The simple answer is that it depends on what type of gum you are chewing.
If you are chewing Extra’s sugar-free peppermint or spearmint gum for example, then yes, it’s good for your teeth.
Chewing gum is a great alternative for when brushing or flossing your teeth is impossible, as it does provide oral care.
However, chewing gum should never replace dental hygiene practices. Brushing twice a day and flossing properly should never be replaced by another routine.
How does chewing gum help your mouth?
By chewing sugarless gum, you increase saliva flow, because chewing increases saliva production. The functions of saliva are important as it is useful in neutralising and rinsing away excess acids from your mouth.
Washing away these acids is helpful, as the acid is the culprit which degrades your enamel, making it easier for tooth decay and cavities to start.
The minerals that are found inside your saliva, also offer good protection by supporting and strengthening your tooth’s enamel, which further reduces the risk of tooth decay and cavities.
The following minerals are found in saliva:
The calcium and phosphate work together to strengthen your enamel; while the bicarbonate works to neutralise acids found inside your mouth.
It is recommended to chew gum for 20 minutes after eating food.
How is dental acid created?
The acid in your mouth is created by the bacteria inside plaque breaking down the sugars found in foods and drinks we consume, to produce acid. This acid then rots your teeth.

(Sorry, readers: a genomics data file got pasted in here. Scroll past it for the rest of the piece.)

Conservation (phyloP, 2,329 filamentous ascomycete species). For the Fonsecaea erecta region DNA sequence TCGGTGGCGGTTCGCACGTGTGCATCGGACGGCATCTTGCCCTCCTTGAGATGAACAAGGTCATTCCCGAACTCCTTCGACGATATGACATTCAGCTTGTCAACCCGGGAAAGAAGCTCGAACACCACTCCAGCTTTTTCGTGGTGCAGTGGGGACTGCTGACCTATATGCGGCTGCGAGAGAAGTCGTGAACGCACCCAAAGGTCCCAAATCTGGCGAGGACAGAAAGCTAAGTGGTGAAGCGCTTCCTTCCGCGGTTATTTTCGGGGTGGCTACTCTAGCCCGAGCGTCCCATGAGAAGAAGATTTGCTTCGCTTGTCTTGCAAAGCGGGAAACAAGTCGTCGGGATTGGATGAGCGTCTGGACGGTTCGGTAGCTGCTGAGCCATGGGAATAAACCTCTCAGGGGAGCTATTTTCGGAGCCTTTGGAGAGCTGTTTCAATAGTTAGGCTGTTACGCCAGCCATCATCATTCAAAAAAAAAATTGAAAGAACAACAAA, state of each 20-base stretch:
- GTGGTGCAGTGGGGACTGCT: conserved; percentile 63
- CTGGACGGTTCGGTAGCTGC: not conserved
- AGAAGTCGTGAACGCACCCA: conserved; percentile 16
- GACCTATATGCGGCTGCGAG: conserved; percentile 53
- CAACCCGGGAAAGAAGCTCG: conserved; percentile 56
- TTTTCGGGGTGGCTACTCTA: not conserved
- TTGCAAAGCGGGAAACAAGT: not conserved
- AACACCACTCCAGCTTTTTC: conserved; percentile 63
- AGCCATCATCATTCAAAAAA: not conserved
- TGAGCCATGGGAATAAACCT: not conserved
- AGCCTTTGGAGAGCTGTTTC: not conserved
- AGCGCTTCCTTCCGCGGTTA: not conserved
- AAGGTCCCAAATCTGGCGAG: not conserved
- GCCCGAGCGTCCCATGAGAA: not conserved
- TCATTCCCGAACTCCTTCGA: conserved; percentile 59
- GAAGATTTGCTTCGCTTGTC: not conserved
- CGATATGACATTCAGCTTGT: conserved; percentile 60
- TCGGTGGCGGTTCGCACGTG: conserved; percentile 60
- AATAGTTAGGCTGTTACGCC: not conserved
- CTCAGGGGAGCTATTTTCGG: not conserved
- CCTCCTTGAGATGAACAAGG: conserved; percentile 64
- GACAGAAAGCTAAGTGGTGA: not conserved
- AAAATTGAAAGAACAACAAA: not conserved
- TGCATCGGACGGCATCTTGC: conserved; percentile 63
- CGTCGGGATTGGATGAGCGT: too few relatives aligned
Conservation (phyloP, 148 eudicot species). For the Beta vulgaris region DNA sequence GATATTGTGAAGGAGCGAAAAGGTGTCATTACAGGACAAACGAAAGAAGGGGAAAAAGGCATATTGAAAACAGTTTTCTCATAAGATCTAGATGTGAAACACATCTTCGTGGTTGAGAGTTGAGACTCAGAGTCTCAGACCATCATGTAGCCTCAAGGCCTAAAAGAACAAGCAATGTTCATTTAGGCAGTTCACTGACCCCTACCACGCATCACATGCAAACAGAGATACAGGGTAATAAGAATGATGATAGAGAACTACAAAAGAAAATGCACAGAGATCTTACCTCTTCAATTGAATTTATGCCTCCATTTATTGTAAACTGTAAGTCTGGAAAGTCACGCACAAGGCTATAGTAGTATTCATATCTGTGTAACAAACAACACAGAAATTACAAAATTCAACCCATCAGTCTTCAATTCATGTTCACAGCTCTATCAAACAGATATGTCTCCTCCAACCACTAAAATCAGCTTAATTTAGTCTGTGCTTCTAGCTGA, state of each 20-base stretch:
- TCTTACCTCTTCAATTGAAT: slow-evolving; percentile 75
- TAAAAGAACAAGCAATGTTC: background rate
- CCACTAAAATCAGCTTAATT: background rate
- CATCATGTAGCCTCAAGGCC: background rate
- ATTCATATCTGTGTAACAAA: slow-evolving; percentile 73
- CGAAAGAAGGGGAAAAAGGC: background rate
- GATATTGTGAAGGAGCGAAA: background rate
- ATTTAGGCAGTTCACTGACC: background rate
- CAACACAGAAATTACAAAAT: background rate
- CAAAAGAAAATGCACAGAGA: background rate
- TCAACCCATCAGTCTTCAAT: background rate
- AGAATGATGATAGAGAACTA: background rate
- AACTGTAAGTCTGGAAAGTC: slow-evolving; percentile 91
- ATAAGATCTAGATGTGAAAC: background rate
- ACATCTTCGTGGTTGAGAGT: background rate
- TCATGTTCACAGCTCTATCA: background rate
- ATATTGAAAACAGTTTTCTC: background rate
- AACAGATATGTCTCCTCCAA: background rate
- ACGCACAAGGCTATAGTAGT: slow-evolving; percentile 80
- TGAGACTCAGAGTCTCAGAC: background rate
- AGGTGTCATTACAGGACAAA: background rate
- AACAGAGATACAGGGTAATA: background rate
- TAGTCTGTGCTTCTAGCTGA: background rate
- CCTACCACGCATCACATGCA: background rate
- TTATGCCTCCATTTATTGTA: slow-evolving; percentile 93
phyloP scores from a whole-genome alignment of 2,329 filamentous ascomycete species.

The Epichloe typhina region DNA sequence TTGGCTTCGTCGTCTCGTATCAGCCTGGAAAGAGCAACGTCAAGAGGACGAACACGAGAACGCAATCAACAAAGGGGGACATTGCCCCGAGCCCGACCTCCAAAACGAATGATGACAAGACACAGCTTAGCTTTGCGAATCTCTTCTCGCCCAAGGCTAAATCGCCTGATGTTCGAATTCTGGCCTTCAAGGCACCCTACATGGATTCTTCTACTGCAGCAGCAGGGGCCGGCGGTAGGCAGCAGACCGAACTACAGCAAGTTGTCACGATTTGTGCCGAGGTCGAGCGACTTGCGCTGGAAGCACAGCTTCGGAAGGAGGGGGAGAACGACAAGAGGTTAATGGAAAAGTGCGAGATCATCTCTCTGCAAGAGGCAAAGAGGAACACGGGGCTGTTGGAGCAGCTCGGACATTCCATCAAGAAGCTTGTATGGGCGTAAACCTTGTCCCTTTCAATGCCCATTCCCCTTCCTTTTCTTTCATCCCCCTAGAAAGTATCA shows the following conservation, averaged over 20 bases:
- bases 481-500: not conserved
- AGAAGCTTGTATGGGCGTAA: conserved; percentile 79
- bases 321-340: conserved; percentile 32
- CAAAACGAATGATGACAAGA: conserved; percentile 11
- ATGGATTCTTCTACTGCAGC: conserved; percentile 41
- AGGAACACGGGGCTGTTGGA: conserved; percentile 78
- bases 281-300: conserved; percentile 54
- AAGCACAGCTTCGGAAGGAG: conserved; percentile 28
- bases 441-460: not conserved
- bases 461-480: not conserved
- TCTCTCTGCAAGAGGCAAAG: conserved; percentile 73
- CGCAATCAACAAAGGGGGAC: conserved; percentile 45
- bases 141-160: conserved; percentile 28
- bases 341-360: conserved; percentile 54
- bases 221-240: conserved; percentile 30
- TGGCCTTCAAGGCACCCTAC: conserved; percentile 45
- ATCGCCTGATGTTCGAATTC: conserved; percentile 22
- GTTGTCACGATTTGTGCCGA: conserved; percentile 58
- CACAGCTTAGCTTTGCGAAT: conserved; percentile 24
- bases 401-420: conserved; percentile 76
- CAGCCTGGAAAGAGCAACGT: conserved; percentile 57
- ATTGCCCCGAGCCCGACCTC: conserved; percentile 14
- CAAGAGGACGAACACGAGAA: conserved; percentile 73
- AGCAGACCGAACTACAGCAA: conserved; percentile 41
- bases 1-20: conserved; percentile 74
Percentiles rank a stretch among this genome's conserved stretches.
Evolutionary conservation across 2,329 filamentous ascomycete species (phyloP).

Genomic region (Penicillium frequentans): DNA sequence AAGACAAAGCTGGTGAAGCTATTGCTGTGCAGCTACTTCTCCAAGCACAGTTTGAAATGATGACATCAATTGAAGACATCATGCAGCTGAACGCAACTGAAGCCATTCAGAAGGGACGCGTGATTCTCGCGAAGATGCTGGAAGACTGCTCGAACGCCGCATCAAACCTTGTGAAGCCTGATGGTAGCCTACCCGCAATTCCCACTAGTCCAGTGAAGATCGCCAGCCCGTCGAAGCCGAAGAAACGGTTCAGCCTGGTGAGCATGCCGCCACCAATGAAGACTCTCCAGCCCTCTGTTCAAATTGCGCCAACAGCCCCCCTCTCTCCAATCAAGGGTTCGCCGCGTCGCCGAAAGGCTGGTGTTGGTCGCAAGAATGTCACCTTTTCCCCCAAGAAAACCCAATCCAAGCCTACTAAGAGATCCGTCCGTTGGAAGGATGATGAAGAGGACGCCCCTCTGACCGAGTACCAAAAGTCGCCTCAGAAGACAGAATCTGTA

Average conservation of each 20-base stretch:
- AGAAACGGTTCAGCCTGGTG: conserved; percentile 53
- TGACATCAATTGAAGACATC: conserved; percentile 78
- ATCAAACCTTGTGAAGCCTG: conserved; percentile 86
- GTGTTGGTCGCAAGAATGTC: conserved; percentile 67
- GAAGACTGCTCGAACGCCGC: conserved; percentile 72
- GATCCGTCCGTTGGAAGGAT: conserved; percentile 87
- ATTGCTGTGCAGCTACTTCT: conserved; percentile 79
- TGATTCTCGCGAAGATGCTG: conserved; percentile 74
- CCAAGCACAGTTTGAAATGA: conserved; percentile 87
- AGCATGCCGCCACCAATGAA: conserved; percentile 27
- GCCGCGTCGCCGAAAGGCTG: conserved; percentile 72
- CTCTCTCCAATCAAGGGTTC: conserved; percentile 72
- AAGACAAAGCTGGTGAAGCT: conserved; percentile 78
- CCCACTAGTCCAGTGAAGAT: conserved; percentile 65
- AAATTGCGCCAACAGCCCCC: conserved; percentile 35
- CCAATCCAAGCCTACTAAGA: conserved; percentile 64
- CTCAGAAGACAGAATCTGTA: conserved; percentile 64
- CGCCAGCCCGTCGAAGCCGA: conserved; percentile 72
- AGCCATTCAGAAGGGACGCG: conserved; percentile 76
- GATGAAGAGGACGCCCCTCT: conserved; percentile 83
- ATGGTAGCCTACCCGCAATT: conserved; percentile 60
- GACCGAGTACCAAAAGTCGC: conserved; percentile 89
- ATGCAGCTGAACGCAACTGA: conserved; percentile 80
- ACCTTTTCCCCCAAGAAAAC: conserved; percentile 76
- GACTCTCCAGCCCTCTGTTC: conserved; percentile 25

This is why reducing sugar intake is recommended, because sugar is the food for bad bacteria inside our mouths.
Xylitol sweetened chewing gum
Some chewing gum is sweetened with xylitol, which is a naturally occurring alcohol found in plant material. Xylitol is commonly used in medicine and used as a substitute for sugar in sugar-free chewing gums as it prevents tooth decay and dry mouth.
When not to chew gum
While chewing gum is beneficial to most people’s dental health, there are of course exceptions.
For example, if you are experiencing any pain or discomfort inside your mouth or jaw, it’s recommended to stop chewing gum.
If you have issues with your temporomandibular joints (TMJ/TMD), you should stop chewing gum until the issues are sorted.
Our friendly team at Marriott & Hand are passionate about helping all patients achieve their best oral hygiene and healthiest smile. If you would like to know more about oral hygiene practices, or about a treatment we have on offer, or to book in for an appointment, please click here.